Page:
In his new book, SuperSight: What Augmented Reality Means for Our Lives, Our Work, and the Way We Imagine the Future, author David Rose delves into the current cutting edge of augmented reality, with technology already innumerable industries. We are discussing how we are transforming. — From food services to medical care, education, construction, architecture — and what it has the potential to achieve in the near future. In the excerpt below, Rose looks at two companies that leverage computer vision and generative hostile networks to rethink existing properties as 21st century electrified smart homes.
Excerpt with permission from SuperSight: What Augmented Reality means for our lives, our jobs, and the way we imagine the future Written by David Rose, published by Ben Bella Books.
We should all use solar panels. Limit. The average cost of a sustainable energy system has decreased by about 70% over the last decade from $ 5.86 / watt to $ 1.50 / watt. Therefore, this is economically easy. You can fund your installation and start saving $ 100 a month in the first month without spending any money. You can also save even more if you live in the sunny southern part.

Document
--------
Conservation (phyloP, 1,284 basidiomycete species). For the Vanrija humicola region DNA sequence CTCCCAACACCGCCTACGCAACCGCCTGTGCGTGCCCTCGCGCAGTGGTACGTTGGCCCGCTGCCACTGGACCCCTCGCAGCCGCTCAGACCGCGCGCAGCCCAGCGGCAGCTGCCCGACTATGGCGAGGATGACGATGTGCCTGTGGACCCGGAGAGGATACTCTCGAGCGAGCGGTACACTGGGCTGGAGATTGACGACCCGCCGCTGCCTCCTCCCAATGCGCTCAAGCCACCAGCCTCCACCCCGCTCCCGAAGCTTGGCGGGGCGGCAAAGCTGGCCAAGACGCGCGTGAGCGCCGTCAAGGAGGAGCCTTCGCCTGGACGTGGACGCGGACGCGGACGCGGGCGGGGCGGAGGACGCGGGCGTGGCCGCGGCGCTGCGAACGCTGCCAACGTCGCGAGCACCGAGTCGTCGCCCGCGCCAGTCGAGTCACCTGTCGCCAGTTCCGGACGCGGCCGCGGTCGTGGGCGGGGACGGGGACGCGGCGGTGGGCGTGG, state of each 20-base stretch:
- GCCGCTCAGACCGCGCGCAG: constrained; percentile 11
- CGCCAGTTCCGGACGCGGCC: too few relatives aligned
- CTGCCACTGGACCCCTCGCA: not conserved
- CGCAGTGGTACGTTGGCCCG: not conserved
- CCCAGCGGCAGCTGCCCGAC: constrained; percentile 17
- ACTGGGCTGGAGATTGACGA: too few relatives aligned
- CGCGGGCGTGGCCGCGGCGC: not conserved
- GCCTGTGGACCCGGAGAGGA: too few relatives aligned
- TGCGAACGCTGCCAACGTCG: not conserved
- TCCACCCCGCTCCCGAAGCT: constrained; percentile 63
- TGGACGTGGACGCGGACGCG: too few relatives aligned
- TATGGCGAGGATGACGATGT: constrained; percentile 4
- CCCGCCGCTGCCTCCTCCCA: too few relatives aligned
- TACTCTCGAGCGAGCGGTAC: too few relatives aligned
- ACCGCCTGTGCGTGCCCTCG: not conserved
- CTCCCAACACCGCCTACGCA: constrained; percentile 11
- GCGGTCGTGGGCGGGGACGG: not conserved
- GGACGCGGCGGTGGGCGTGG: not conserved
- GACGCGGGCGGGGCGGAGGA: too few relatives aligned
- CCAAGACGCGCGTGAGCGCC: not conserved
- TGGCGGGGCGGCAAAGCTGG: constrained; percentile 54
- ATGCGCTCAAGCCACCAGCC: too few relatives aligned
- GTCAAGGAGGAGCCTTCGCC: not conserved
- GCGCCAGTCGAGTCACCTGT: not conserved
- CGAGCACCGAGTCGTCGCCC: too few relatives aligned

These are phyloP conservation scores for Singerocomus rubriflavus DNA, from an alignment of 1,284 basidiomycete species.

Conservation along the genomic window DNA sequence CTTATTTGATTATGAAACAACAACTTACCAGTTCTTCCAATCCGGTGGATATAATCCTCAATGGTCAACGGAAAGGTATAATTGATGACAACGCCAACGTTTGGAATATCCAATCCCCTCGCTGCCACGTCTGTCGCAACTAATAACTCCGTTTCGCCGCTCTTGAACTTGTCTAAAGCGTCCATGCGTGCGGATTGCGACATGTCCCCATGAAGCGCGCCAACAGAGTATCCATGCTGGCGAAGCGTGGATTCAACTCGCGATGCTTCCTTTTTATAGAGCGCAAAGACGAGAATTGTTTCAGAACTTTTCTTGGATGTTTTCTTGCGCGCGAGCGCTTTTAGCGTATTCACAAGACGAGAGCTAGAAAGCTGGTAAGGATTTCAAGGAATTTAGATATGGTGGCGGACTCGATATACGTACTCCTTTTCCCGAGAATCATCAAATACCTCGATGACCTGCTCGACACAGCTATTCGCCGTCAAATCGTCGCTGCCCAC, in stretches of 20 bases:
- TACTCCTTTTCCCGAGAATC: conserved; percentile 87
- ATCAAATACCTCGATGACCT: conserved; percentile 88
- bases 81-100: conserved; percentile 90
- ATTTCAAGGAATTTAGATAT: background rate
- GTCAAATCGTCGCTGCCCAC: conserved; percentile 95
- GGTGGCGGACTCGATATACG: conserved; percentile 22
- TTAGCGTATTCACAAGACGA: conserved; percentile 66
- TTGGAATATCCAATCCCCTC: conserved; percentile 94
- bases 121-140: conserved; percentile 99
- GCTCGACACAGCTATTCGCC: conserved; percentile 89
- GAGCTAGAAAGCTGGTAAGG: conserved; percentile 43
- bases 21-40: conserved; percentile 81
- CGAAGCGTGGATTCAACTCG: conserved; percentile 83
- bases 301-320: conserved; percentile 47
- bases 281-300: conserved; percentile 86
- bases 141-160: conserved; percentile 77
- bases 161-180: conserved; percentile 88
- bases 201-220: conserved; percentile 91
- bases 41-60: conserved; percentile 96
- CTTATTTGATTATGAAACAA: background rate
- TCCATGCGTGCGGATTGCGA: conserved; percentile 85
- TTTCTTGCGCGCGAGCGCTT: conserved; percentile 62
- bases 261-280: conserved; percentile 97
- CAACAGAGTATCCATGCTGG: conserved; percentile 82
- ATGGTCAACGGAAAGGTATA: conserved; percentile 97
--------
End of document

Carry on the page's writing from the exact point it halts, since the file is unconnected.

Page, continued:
So why aren’t we? it’s complicated! Mathematics, logistics, taxes and aesthetics all play a role.Many homeowners are afraid that it will make their home shiny and reflective like a tin woodman. Wizard of Oz.. In the process of figuring out how many panels you need, you need to learn to “speak the sun” in unfamiliar units such as kilowatt hours. And change, whether real or simply perceived, is always risky.
The Boston-based company Energy Sage’s mission to respond to climate change is to make people electrify their homes. That means roof solar panels, electric cars, home battery systems, automatic blinds, and smart thermostats that precool or preheat when you get home. And to partner with us at Continuum to make potential customers more comfortable with their ideas by showing them what an electrified version of their home will look like. We use published Google Home satellite imagery to size the solar panels, digitally overlay them on the client’s roof, and then show what the pads look like from both the street and the fence of our neighbors. Then take these images and combine them with data from Project Sunroof, a Google project that helps you calculate the potential for solar savings on your roof. Once you have a beautiful picture of an electrified house, understand how much you can save over the years, and have visual and financial data, it’s easy to move on and make that change. It’s a decision.